The construction industry is a major contributor both directly and indirectly to the Australian economy.
It is an industry that employs around 1 million Australians, and had turnover of $233 billion in 2013-14, equating to 14 per cent of GDP.
Yet the construction industry in Australia commonly wastes over 30 per cent of its efforts. This is not a uniquely Australian issue. Rather, it is a product of the structure of the industry, the increasing complexity of its services, and the creation and operation of “silos” within that structure.
If that wasted effort were to be reduced by only one third, it would lift Australian residential and non-residential construction output by more than $10 billion annually. If the changes required to achieve that reduction were to “ripple” through the industry, it is conceivable that within a few years the improved output would be substantially higher.
This challenge has been the subject for numerous studies, reports, reviews and inquiries over at least three decades, most recently the Productivity Commission inquiry into Public Infrastructure Costs (2014).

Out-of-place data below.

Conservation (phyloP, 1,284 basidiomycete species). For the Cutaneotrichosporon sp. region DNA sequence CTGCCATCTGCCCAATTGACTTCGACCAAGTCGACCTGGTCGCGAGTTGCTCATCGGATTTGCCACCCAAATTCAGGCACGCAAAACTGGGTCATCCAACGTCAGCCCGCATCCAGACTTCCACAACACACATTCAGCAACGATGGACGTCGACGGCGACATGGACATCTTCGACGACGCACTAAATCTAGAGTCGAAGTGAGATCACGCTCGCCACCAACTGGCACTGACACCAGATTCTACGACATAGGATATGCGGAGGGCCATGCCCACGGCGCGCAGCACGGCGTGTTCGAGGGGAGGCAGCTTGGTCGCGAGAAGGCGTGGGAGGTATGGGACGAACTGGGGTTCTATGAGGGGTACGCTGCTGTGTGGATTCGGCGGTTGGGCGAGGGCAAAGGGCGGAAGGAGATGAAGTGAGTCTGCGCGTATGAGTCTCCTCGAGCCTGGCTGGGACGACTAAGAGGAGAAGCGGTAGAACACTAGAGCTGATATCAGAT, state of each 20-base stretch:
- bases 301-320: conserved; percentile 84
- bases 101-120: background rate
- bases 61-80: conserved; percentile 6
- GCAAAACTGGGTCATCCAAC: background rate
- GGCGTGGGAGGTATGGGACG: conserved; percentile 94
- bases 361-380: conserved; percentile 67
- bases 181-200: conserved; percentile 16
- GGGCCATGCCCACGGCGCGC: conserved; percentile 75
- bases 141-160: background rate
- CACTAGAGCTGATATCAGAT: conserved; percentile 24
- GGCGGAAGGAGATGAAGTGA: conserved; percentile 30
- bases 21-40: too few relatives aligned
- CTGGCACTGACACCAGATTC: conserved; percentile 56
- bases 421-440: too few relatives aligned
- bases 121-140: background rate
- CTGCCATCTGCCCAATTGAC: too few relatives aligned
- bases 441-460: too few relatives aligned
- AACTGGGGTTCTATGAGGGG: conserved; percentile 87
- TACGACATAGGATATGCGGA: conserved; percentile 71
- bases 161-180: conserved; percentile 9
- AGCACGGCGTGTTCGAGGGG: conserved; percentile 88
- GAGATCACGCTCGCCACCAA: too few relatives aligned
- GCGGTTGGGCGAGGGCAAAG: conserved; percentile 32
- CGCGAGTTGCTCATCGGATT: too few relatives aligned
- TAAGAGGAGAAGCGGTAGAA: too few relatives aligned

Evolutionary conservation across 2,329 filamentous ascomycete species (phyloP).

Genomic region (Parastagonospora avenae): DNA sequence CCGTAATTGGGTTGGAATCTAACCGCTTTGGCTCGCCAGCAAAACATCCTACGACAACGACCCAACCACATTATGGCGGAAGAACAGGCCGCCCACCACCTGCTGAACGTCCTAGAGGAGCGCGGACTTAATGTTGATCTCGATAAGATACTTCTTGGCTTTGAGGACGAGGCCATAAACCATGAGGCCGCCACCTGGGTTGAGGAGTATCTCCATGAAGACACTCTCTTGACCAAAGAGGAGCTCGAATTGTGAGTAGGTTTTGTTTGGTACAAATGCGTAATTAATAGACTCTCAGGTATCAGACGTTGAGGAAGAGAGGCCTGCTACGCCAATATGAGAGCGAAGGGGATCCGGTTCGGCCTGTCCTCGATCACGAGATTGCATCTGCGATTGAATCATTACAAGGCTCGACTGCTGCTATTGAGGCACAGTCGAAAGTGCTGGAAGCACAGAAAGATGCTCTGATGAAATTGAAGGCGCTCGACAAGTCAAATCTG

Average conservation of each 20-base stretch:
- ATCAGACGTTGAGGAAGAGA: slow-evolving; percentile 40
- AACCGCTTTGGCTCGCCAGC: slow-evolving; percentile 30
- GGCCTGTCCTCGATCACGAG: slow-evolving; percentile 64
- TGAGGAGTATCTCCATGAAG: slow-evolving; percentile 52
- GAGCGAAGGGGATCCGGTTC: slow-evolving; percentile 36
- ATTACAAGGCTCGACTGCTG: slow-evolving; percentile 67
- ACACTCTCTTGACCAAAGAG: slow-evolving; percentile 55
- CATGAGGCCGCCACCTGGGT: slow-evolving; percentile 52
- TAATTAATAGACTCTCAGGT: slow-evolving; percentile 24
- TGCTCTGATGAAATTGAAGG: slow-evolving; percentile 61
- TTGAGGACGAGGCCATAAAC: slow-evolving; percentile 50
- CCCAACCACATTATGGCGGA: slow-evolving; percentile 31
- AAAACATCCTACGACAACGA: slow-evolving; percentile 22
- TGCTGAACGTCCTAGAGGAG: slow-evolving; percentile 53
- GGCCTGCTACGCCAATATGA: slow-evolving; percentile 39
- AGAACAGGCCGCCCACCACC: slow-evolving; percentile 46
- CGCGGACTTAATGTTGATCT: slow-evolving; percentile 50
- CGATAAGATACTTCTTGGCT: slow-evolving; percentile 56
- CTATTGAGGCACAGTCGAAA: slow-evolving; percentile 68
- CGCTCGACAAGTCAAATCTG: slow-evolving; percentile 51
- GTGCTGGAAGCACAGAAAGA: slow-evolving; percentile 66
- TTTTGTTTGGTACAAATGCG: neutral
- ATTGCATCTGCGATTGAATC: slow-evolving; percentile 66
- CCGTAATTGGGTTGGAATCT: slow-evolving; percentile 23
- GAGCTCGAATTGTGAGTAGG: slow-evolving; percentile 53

These landmark studies point to a diverse range of common denominators in reducing wasted effort. In particular, three key themes are evident: depth of procurement and project management skills, better supply chain integration and the use of technology to improve project outcomes.
Yet despite these themes (and many particular recommendations) reappearing in study after study, there has been slow (if any) adoption of better practice. This is despite evidence from other jurisdictions (including the UK) or industries (including the resources sector), that adopting these recommendations results in massive productivity uplifts, less waste, lower costs and happier industry participants.
The Australian Construction Industry Forum (ACIF) and its members believe there is no need for more inquiries or reports. The imperative is to act on a handful of potential drivers of improvement that are developed collaboratively by governments, clients and service providers.
The Role of Government